He held up his lantern and looked closer. Experimentally, he hit the wall again, this time listening to it and not to himself. Sure enough, that was a metallic noise. Metal, not ore, either, but sheet metal from the look of it. What the hell?

Locke looked at the stuff covering it. It was some kind of algae - probably what the salty dead-fish smell came from - and it looked kinda like the cave walls outside when he wasn’t checking closely. It was soft and damp to the touch, though. He scraped some of it off with his hand, noticing how it clung to the wall without really questioning why.

No doubt about it, it was covering a metal wall, and metal that, once its outer covering was scraped off, hadn’t rusted and didn’t show any signs of age at all. Locke was no metallurgist, but he’d seen metals old and new enough times to know that was unusual. Hell, it was a first.

Which meant one of two things.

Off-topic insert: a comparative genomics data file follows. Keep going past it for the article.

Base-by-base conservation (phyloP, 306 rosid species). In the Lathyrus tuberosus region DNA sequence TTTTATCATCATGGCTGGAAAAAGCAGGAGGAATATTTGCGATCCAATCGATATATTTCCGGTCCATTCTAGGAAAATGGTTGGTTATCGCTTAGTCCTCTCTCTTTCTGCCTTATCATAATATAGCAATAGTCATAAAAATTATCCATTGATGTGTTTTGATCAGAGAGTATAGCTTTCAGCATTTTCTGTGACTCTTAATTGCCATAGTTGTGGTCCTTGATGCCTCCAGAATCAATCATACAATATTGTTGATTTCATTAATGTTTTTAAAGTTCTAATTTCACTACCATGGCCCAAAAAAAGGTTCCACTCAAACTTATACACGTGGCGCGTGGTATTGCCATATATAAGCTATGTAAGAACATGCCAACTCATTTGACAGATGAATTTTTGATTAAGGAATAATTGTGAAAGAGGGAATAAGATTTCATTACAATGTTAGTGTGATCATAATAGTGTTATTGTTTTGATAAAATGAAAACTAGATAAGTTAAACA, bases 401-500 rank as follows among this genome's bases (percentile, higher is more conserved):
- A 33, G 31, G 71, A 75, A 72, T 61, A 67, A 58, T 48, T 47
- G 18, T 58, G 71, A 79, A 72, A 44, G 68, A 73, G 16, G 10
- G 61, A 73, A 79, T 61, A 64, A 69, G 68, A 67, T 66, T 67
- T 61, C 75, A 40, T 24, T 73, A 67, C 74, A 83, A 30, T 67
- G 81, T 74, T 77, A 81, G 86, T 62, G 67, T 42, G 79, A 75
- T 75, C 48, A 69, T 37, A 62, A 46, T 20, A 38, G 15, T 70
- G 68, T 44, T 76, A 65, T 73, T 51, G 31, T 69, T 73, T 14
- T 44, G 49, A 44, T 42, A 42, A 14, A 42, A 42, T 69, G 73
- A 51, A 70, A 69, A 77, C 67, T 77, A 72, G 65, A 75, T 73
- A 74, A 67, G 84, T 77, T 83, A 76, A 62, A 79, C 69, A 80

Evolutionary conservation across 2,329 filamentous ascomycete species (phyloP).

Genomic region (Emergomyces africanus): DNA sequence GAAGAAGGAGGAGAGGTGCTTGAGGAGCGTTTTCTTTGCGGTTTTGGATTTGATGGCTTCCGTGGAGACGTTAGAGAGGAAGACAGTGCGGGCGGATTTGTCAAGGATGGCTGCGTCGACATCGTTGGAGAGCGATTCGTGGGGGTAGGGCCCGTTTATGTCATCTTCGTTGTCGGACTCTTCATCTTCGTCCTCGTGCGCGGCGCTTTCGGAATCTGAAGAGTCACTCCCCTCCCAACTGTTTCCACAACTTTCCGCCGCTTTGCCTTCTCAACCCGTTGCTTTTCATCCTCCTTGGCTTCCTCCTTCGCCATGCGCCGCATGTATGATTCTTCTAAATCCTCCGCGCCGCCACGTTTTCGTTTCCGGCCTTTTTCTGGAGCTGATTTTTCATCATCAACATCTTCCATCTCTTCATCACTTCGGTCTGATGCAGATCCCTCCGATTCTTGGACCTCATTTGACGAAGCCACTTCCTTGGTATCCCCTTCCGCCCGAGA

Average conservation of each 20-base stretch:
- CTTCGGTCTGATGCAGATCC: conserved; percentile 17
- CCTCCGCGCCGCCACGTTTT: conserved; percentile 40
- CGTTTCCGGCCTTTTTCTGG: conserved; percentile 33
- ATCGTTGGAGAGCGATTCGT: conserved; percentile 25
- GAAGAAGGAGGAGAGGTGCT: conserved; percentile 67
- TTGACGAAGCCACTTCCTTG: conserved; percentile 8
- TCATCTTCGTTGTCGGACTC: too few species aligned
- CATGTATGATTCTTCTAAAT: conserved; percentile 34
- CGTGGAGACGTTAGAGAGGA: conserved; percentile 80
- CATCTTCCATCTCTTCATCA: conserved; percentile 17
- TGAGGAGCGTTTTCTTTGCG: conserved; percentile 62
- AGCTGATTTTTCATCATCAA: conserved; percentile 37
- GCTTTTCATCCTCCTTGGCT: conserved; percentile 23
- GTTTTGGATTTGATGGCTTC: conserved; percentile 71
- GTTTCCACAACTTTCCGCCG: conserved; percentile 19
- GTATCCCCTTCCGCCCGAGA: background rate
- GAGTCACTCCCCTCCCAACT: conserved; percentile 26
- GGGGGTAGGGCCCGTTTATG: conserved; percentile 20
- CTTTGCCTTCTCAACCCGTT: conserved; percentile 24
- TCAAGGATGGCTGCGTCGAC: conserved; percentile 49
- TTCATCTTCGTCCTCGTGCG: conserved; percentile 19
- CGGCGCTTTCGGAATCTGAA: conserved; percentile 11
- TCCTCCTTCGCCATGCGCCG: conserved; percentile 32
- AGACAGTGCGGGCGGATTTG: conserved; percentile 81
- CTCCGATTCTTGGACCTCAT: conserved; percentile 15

Either the metal wasn’t old, which meant somebody had put it down here and was probably still around with it, or it was old, and he was getting close to the thing Ghaleon wanted him to bring back.

Locke wondered if there was some kind of Figaroan facility down here.

No way. That would have to have been built in the last year, ‘cause Edgar sure hadn’t known about even the ancient castle above where Locke was, much less these deep levels. And Locke had been at Figaro most of that year. He’d have seen something.

So what, then?

Imperial, maybe? It would have been a damn fine coup for the Empire to put a base right under Figaro castle.

Locke looked closer at the metal.

It didn’t look like the bare, practical iron that Imperial facilities were built from.

Nah, he didn’t see anything it could be other than what he was looking for.

Which could be good or bad itself.

But at least it was something that had gone right.

Locke looked down at his feet. They were wet. “What the...”

Damp Algae. Dead fish. Muggy air.